Good day to all of you followers of Sailing RED, and more recently RED by the Sea. It seems our days are far too full and time is passing too quickly. We’ve now passed the summer solstice and here we are at the beginning of camping season.
Our very first of the year camp outing was to the eastern shore of Nova Scotia for a few days at Murphy’s Camping by the Ocean.
Zula, our road warrior, supervised while we coupled the car to the camper and seemed eager to be included in the upcoming adventure.
The Good Life
We find camping very relaxing and she has adapted quite well to the life style in REDII.
While at Murphy’s we took a ride on Murphy’s Legacy to explore the Hundred Wild Islands, an archipelago of over 100 islands stretching 30 km along the Eastern Shore of Nova Scotia and are protected through the Nature Trust of Nova Scotia.
One of the larger of the Wild Islands has a hunting camp that’s been used by the Murphys for several generations.
The trip included a chance to anchor and fish for supper. None of us caught anything large enough so it was ‘catch and release’ this time.
Clam Harbour Beach is one of Nova Scotia’s best with a seemingly endless expanse of white sand.
Clam Harbour Beach
Zula made friends with some of the visitors…those that smelled right that is.
Other encounters didn’t go so well. She took issue with a very friendly Australian Koolie, at least four times her size. I guess he didn’t smell right.
Walking with Papa
She is learning to walk well with her vest and leash but she is after all a cat so it doesn’t always go smoothly. Every scent, blade of grass or bug has to be investigated making the hike a little slower than we’d like.
We gave her a chance to explore our camp site.
After several days of perfect weather it was time again to supervise hook up. Time to return home to prepare for visitors from away and plan for our next adventure.
Thanks for stopping by to catch up.
….peace and love…
“We are like islands in the sea, separate on the surface but connected in the deep.” – William James
How he found us, we may never be entirely sure. A true mystery if there ever was one. Vibes in the universe? Some sort of transfer of energy? It’s just basic physics after all. I do ramble on don’t I? All of this to say R.E.D. has a new home.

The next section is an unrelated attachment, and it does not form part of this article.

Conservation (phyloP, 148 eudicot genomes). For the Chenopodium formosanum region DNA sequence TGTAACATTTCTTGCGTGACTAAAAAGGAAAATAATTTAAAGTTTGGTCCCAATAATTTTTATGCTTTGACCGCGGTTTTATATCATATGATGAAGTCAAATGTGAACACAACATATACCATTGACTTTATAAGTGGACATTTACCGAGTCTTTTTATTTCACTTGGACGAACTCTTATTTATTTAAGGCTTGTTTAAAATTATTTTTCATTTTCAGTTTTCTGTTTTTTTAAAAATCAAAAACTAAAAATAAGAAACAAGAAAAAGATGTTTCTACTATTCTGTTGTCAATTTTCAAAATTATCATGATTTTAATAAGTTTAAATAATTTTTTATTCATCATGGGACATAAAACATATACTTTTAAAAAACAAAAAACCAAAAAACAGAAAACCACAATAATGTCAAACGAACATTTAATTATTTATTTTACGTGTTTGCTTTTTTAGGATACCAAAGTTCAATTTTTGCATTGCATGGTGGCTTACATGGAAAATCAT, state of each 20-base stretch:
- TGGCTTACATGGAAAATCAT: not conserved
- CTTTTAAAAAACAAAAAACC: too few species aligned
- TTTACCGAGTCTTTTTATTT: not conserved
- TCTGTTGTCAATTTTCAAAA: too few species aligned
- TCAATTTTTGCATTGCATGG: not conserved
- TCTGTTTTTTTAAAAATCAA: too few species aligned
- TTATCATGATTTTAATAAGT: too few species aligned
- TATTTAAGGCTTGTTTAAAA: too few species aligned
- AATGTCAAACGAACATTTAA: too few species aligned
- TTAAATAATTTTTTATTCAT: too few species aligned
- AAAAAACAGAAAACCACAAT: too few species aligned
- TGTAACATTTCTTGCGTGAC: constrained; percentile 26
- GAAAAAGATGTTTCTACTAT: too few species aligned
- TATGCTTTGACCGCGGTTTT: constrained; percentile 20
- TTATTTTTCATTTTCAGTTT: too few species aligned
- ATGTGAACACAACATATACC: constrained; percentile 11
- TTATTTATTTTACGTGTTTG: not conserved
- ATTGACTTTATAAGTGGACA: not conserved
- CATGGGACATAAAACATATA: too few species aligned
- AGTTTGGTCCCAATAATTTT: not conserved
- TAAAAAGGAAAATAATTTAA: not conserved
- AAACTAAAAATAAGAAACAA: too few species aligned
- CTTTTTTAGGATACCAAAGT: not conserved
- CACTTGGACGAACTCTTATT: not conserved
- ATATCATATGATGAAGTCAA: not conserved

We splashed for the season. Decided to sell. Posted sale notice. Received an email. I responded with our contact number. Within minutes the phone rang. ‘Hi this is Stanley’ …. Deal sealed in principle. Our heads were spinning.
Never realizing what we had set in motion by advertising a 2013 MacGregor 26M for sale, we were overwhelmed with the interest. Yeah OK, R.E.D. is kind of famous….and pretty….pretty and famous. The blog has a very healthy following. We’re the Crazy Canucks after all. What about the time anchored near Boldt Castle in New York during the fourth of July fireworks and someone yelled out “Hey there’s R.E.D.”? Or in Ramouski, Quebec when someone approached us saying they had read an article about us in The Port Hole? Or the most epic of all, that moment we were photographed in front of the statue of liberty, the only Canadian vessel, in a flotilla of 145 boats, with the great French ship Hermione?
Aside from feeling out of breath, I no longer feel sadness. Belly butterflies, yes. Sadness, all gone. R.E.D. has found a new family. I think that really it was our hearts that chose them. And believe me, there were easier options. Two other serious buyers and local at that.
The change over was going to be anything but simple. The buyer lives in the Yukon. You read that right. Way the heck on the other side of the country. Almost 7000 km away. But where there’s a will, there’s a way.
First of all we needed to hatch a reasonable plan. Transport. And I felt we really nailed one that suits both parties. We haven’t trailered R.E.D. a lot in our seven years other than bringing her home from Hamilton, Ontario to Montreal, Quebec. The second time was when we brought her from Montreal to Trois Rivière for our first summer adventure. The last time of any distance was when we moved from Montreal to Nova Scotia three years ago. But we were confident a good tow beast could handle it and that the trailer didn’t have any significant mileage. We did however have the trailer inspected to make sure it could safely haul longer distances and it passed that first hurdle.
Secondly, we decided to offer to bring R.E.D. part way. We do love our road trips and it just felt like the right thing to do…at the very least. So, crossing four provinces, we agreed to meet in North Bay, Ontario for the final hand-over.